Loew's Valencia Theatre

165-11 Jamaica Avenue,
Jamaica, NY 11432

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Ed Solero
Ed Solero on August 14, 2006 at 7:55 am

“South Pacific” enjoyed a re-release at the two big Loew’s houses in Queens, late spring of ‘64:

Showcase Presentation – LI Star Journal 5/18/64

This “Showcase Presentation” also included bookings into a number of Century’s Theaters, according to another ad elsewhere in that paper.

Bway on June 18, 2006 at 4:30 pm

She could, but it all depends on how old she was at the time. If she was a teenager, she could still be alive. Chances are slimer and slimer that she’s still alive if she was any older than a teenager.

PKoch on June 15, 2006 at 10:06 am

Welcome, Wasu ! Thanks for posting your experience here. I have heard from others about how magical the Valencia Theatre was. We could very much use someone here of your age and experience. I hope you enjoy, and continue to contribute to, this site.

You might be of particular help to some of us younger members who are trying to probe and figure out the past, such as the Ridgewood Follies Theater, or the Gem or Embassy Theaters in the Cypress Hills section of Brooklyn.

As you are about my father’s age, I would appreciate any help you may have to offer about the Bushwick, Bklyn theaters he remembers attending, such as the Decatur, the Monroe, and larger movie houses like the RKO Bushwick, Loews Gates, and the Colonial.

wasu on June 15, 2006 at 9:57 am

I saw Tarzan the Ape Man at the Valencia in Jamaica in 1932. I was thirteen years old.

I don’t know what thrilled me the most, the movie or that magical ceiling with its movable clouds and stars.

I have never had a theatrical experience to equal it.


Bway on June 13, 2006 at 4:16 pm

I agree Warren. Perhaps “restoration” was the wrong word. I guess I should have said “renovation”, as of course the building is being very well maintained. The colors are pretty gaudy, but again, at least the paint protects the plaster, and it’s just paint, who knows, one day, it could be “restored”. And of course, as I mentioned somewhere else (I think in the Elmwood page), the church has to make the building suitable for their needs, and that of course means flooding the interior with a lot more light than was necessary as a movie theater. The atmospheric design may have worked for people entering the building and sitting, waiting for a movie or performance to begin, but that may not be apropriate or needed for people coming to religious service.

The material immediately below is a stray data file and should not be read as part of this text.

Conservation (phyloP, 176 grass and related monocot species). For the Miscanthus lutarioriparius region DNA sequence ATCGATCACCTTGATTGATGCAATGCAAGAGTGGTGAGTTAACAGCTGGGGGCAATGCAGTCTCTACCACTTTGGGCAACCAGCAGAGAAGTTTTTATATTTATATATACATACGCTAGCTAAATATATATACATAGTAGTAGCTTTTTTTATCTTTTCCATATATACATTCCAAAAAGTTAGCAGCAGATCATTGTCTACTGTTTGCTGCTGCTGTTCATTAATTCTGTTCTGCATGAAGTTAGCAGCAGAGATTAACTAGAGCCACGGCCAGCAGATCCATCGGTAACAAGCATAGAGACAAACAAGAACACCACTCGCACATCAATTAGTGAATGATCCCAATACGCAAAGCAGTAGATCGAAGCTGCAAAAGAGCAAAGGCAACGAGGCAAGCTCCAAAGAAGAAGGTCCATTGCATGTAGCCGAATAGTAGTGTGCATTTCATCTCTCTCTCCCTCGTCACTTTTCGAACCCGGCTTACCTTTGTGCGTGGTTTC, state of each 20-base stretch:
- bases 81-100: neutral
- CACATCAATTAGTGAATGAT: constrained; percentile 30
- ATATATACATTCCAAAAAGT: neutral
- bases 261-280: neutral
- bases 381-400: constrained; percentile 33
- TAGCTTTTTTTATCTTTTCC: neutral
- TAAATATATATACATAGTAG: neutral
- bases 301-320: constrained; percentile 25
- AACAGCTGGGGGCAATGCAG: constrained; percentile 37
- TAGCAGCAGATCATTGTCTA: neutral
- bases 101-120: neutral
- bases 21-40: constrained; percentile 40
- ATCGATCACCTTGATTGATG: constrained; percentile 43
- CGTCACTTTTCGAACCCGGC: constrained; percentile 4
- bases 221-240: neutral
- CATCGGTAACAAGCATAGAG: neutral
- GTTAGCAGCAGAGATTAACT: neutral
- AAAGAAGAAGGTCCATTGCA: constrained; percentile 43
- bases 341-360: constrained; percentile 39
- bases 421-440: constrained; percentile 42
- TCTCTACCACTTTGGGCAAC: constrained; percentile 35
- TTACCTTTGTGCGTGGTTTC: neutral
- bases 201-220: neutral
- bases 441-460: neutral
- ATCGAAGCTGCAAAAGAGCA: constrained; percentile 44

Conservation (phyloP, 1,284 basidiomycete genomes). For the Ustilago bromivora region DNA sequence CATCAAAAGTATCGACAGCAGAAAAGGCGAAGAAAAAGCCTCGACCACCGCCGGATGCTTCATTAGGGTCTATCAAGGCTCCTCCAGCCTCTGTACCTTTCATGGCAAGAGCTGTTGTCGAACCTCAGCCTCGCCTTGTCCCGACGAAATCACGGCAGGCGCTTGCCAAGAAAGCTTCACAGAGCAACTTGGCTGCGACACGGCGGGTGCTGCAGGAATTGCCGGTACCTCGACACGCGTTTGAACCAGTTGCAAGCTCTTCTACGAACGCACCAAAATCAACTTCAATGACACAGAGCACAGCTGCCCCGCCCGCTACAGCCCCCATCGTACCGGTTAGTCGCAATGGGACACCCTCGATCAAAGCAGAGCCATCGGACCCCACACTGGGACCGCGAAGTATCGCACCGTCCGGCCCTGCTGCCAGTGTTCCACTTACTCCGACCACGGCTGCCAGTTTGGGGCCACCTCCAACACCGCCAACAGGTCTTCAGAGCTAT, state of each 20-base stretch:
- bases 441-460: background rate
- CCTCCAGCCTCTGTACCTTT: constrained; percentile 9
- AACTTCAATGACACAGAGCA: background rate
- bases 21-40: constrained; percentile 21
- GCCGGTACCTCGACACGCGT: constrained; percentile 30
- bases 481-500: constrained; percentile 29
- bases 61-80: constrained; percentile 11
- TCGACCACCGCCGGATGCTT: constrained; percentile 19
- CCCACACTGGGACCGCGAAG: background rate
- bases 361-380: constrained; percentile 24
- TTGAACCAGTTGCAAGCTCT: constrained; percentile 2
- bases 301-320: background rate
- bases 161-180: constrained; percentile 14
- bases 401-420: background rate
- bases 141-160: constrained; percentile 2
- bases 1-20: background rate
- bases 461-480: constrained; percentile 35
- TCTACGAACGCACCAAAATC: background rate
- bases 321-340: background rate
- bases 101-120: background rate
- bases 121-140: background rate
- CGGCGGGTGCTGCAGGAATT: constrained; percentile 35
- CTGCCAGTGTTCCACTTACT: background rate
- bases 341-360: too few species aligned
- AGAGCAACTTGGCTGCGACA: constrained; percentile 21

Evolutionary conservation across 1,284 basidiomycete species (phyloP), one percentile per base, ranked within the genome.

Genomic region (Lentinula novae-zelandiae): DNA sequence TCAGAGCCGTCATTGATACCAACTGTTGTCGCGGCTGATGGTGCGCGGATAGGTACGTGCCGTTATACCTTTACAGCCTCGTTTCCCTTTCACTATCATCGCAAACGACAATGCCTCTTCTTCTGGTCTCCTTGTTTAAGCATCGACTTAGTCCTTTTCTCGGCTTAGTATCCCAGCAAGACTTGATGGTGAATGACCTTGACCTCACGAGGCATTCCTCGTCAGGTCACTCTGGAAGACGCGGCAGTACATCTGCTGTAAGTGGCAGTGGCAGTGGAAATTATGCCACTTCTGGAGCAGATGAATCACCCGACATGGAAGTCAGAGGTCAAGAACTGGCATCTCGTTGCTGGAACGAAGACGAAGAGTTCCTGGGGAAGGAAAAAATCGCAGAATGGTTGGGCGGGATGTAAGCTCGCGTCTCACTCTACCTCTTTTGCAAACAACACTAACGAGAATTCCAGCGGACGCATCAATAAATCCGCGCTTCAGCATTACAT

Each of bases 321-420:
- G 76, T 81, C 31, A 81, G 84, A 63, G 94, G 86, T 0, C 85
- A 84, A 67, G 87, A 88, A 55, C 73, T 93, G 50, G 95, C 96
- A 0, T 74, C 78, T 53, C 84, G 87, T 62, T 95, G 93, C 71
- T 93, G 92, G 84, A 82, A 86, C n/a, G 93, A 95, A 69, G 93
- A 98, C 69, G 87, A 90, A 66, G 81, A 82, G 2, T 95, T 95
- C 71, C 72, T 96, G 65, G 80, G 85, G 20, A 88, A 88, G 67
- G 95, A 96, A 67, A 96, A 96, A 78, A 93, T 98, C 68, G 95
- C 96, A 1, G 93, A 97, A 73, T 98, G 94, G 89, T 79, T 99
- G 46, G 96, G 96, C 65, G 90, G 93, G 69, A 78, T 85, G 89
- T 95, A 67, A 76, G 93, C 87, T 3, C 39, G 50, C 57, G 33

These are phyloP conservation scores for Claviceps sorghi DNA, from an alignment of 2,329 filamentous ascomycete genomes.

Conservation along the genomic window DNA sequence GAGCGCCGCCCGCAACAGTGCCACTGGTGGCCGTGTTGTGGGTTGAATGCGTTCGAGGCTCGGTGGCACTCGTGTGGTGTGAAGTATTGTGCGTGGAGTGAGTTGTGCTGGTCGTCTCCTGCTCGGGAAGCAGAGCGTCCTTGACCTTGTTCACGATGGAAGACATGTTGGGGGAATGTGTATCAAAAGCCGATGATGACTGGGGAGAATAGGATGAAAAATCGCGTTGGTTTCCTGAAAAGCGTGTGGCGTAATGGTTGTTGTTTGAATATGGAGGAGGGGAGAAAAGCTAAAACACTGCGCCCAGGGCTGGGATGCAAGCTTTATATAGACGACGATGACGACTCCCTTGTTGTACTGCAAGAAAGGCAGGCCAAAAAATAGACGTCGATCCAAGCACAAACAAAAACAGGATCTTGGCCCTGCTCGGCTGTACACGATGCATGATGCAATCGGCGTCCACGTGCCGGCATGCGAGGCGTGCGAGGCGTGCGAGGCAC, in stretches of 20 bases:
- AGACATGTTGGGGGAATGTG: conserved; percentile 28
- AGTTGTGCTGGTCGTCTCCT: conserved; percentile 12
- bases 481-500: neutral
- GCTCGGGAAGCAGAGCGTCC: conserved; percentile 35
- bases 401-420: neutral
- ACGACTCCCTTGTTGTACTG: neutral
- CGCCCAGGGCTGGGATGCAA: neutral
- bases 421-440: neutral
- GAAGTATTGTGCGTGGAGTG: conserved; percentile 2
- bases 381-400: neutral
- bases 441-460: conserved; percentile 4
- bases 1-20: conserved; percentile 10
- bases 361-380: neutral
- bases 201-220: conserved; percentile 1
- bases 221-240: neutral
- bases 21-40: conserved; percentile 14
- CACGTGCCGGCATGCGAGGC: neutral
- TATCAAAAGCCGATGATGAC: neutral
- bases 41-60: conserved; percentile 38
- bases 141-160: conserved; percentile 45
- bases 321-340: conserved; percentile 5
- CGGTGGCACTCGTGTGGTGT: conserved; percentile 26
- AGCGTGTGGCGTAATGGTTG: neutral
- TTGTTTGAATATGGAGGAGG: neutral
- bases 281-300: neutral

At least the building is being maintained. It’s not ideal that it’s interior has those really wild colors, the chandelier there, and not showing movies, but it’s obviously a lot better than the alternative. In the meantime, the building is being cared for, and who knows, one day very very far in the future……. That’s a lot more than so many other theaters can ever hope for which are lost forever.

PKoch on June 13, 2006 at 10:48 am

Pam Grier was “Foxy Brown”. And let’s not forget Rosalind Cash in 1971’s “The Omega Man”.

Ed Solero
Ed Solero on June 13, 2006 at 10:10 am

I passed by there today… One day I’ll have to go in for a peak around and maybe enjoy the choir. And BrooklynJim, don’t forget the sequel to “Blacula”… “Scream Blacula Scream” featuring the lovely Pam Grier as a modern day voodoo priestess!

Bway on June 13, 2006 at 8:49 am

True, well the stage becomes the altar, just with the screen removed. At the Valencia, the Choir sings from the stage, at least that’s what it looks like from the photos.

PKoch on June 13, 2006 at 8:30 am

Or a pulpit. Sometimes the stage remains, or is refurbished, and is used for live singing (choir) or dance productions.

Bway on June 13, 2006 at 8:10 am

Jim, it’s unfortunate that the Valencia is no longer a theater, however, at least the building survives. The church takes very good care of the building, and has actually renovated and restored the interior. There are photos linked far above on this page.
They have chosen extrememly garish and gaudy color schemes for the interior of the Valencia, however, at least it is being well maintained, as the alternative would have been a shame to see it rot like the RKO Keith’s Flushing, or the Kings in Brooklyn, or worse, demolished.